Cognition and Aging: Typical Development
2008 (English)In: Handbook of Developmental Cognitive Neuroscience, The MIT Press, Cambridge, US, and London, UK. , 2008, 591-606 p.Chapter in book (Refereed)
Declining cognitive functions are a normal and inevitable part of healthy aging. Some changes may stem from global alterations in brain functions, including metabolic changes; others may result from localized decline of specific neural circuits. Current research on cognitive aging aims not only to identify the mechanisms that underlie cognitive change, but also to understand and harness the genetic, experiential and environmental factors that promote the preservation of cognitive abilities. Recent technological advances are leading to new breakthroughs in cognitive aging research, while also posing new challenges to understand the relation between genetic, anatomical, physiological, and cognitive factors and to integrate these levels of analysis. Moreover, the availability of high-resolution neuroimaging methods is revising our perspective on aging and giving way to new ideas about the aging mind and brain. We now know that the aging brain is not simply a depleted and reduced version of the younger brain. Instead, recent cognitive neuroscience evidence points to patterns of preservation and decline, along with functional reorganization and plasticity.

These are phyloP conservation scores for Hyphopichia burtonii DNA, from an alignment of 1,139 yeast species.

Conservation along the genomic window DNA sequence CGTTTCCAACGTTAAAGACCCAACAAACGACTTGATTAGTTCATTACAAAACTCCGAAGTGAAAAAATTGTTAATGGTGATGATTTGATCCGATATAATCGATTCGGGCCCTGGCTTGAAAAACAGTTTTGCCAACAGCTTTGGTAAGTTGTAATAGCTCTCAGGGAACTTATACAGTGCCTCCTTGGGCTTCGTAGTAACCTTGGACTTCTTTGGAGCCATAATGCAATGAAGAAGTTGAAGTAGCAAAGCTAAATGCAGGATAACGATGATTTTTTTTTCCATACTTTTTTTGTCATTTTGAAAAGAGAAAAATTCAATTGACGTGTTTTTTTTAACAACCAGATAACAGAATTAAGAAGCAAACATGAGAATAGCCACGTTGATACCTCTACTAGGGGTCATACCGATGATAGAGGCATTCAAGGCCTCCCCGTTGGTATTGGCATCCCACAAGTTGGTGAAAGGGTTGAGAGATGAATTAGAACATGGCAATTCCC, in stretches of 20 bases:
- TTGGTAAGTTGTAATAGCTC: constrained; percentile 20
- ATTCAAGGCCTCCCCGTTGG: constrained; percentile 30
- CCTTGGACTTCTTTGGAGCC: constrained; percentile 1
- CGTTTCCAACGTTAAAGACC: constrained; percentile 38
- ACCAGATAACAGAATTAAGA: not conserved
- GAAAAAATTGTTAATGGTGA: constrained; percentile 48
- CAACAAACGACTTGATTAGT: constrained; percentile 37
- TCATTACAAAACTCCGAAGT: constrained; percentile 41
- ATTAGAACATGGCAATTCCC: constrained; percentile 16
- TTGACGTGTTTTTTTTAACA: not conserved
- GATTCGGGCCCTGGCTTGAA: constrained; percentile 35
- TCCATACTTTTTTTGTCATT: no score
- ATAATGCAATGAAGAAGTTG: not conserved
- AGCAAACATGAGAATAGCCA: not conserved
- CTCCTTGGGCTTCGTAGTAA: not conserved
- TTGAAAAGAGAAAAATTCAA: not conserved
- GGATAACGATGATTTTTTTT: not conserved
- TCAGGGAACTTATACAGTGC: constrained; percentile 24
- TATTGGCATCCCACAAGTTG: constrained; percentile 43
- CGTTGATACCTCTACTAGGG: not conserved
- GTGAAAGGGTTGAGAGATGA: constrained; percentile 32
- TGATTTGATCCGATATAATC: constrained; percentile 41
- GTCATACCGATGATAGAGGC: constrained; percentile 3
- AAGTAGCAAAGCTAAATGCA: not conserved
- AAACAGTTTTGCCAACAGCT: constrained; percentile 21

Place, publisher, year, edition, pages
The MIT Press, Cambridge, US, and London, UK. , 2008. 591-606 p.
aging, cognition, brain imaging
IdentifiersURN: urn:nbn:se:su:diva-15515ISBN: 978-0-262-14104-8OAI: oai:DiVA.org:su-15515DiVA: diva2:182035